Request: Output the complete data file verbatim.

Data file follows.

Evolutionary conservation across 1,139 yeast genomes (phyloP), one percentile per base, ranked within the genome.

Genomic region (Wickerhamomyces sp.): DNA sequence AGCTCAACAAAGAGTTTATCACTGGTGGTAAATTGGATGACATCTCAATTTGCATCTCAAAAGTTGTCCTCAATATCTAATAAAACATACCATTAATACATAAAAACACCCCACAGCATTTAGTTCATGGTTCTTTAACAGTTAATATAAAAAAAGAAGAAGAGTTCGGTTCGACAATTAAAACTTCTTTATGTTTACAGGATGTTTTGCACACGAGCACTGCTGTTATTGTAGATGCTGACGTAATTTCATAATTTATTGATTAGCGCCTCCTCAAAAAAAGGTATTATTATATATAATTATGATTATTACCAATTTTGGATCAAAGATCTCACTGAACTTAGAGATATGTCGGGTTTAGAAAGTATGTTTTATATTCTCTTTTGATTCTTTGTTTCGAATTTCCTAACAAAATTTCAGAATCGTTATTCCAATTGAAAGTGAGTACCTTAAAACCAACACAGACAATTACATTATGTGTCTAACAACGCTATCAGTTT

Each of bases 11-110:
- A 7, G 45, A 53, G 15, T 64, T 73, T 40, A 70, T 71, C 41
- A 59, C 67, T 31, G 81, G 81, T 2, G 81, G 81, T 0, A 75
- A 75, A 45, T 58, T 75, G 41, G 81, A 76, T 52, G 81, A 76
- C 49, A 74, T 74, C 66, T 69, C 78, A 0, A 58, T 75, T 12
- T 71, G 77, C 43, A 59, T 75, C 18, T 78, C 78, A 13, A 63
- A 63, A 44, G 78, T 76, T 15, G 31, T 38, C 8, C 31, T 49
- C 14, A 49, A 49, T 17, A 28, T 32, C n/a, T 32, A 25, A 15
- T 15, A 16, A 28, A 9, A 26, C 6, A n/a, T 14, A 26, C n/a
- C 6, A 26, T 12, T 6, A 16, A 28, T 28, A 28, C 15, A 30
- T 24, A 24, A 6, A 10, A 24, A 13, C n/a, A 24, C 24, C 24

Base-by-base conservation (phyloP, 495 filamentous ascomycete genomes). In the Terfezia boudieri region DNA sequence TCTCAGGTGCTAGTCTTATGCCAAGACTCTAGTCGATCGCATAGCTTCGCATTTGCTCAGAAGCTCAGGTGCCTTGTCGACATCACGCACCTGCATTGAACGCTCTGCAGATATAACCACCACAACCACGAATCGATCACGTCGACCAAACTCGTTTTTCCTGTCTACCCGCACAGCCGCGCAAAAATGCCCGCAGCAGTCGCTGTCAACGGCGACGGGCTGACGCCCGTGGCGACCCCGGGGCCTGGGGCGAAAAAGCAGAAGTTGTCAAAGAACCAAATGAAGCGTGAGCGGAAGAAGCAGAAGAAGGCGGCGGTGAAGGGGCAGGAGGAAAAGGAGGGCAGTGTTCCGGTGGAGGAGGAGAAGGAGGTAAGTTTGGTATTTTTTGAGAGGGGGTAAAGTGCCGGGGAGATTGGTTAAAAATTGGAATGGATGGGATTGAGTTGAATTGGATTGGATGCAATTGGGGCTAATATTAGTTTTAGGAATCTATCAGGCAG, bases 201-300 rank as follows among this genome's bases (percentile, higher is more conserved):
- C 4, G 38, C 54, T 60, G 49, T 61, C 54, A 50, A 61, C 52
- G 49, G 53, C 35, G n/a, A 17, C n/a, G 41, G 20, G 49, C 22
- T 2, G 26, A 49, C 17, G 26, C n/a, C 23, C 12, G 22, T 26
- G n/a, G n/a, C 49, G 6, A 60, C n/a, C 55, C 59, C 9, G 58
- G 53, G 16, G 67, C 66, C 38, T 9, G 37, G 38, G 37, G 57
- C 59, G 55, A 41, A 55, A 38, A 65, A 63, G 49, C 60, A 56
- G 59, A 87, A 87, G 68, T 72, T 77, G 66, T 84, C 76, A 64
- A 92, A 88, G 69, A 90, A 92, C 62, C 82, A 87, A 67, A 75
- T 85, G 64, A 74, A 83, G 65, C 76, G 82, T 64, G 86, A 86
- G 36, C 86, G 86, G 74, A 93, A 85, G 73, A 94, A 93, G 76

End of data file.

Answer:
Evolutionary conservation across 1,139 yeast genomes (phyloP), one percentile per base, ranked within the genome.

Genomic region (Wickerhamomyces sp.): DNA sequence AGCTCAACAAAGAGTTTATCACTGGTGGTAAATTGGATGACATCTCAATTTGCATCTCAAAAGTTGTCCTCAATATCTAATAAAACATACCATTAATACATAAAAACACCCCACAGCATTTAGTTCATGGTTCTTTAACAGTTAATATAAAAAAAGAAGAAGAGTTCGGTTCGACAATTAAAACTTCTTTATGTTTACAGGATGTTTTGCACACGAGCACTGCTGTTATTGTAGATGCTGACGTAATTTCATAATTTATTGATTAGCGCCTCCTCAAAAAAAGGTATTATTATATATAATTATGATTATTACCAATTTTGGATCAAAGATCTCACTGAACTTAGAGATATGTCGGGTTTAGAAAGTATGTTTTATATTCTCTTTTGATTCTTTGTTTCGAATTTCCTAACAAAATTTCAGAATCGTTATTCCAATTGAAAGTGAGTACCTTAAAACCAACACAGACAATTACATTATGTGTCTAACAACGCTATCAGTTT

Each of bases 11-110:
- A 7, G 45, A 53, G 15, T 64, T 73, T 40, A 70, T 71, C 41
- A 59, C 67, T 31, G 81, G 81, T 2, G 81, G 81, T 0, A 75
- A 75, A 45, T 58, T 75, G 41, G 81, A 76, T 52, G 81, A 76
- C 49, A 74, T 74, C 66, T 69, C 78, A 0, A 58, T 75, T 12
- T 71, G 77, C 43, A 59, T 75, C 18, T 78, C 78, A 13, A 63
- A 63, A 44, G 78, T 76, T 15, G 31, T 38, C 8, C 31, T 49
- C 14, A 49, A 49, T 17, A 28, T 32, C n/a, T 32, A 25, A 15
- T 15, A 16, A 28, A 9, A 26, C 6, A n/a, T 14, A 26, C n/a
- C 6, A 26, T 12, T 6, A 16, A 28, T 28, A 28, C 15, A 30
- T 24, A 24, A 6, A 10, A 24, A 13, C n/a, A 24, C 24, C 24

Base-by-base conservation (phyloP, 495 filamentous ascomycete genomes). In the Terfezia boudieri region DNA sequence TCTCAGGTGCTAGTCTTATGCCAAGACTCTAGTCGATCGCATAGCTTCGCATTTGCTCAGAAGCTCAGGTGCCTTGTCGACATCACGCACCTGCATTGAACGCTCTGCAGATATAACCACCACAACCACGAATCGATCACGTCGACCAAACTCGTTTTTCCTGTCTACCCGCACAGCCGCGCAAAAATGCCCGCAGCAGTCGCTGTCAACGGCGACGGGCTGACGCCCGTGGCGACCCCGGGGCCTGGGGCGAAAAAGCAGAAGTTGTCAAAGAACCAAATGAAGCGTGAGCGGAAGAAGCAGAAGAAGGCGGCGGTGAAGGGGCAGGAGGAAAAGGAGGGCAGTGTTCCGGTGGAGGAGGAGAAGGAGGTAAGTTTGGTATTTTTTGAGAGGGGGTAAAGTGCCGGGGAGATTGGTTAAAAATTGGAATGGATGGGATTGAGTTGAATTGGATTGGATGCAATTGGGGCTAATATTAGTTTTAGGAATCTATCAGGCAG, bases 201-300 rank as follows among this genome's bases (percentile, higher is more conserved):
- C 4, G 38, C 54, T 60, G 49, T 61, C 54, A 50, A 61, C 52
- G 49, G 53, C 35, G n/a, A 17, C n/a, G 41, G 20, G 49, C 22
- T 2, G 26, A 49, C 17, G 26, C n/a, C 23, C 12, G 22, T 26
- G n/a, G n/a, C 49, G 6, A 60, C n/a, C 55, C 59, C 9, G 58
- G 53, G 16, G 67, C 66, C 38, T 9, G 37, G 38, G 37, G 57
- C 59, G 55, A 41, A 55, A 38, A 65, A 63, G 49, C 60, A 56
- G 59, A 87, A 87, G 68, T 72, T 77, G 66, T 84, C 76, A 64
- A 92, A 88, G 69, A 90, A 92, C 62, C 82, A 87, A 67, A 75
- T 85, G 64, A 74, A 83, G 65, C 76, G 82, T 64, G 86, A 86
- G 36, C 86, G 86, G 74, A 93, A 85, G 73, A 94, A 93, G 76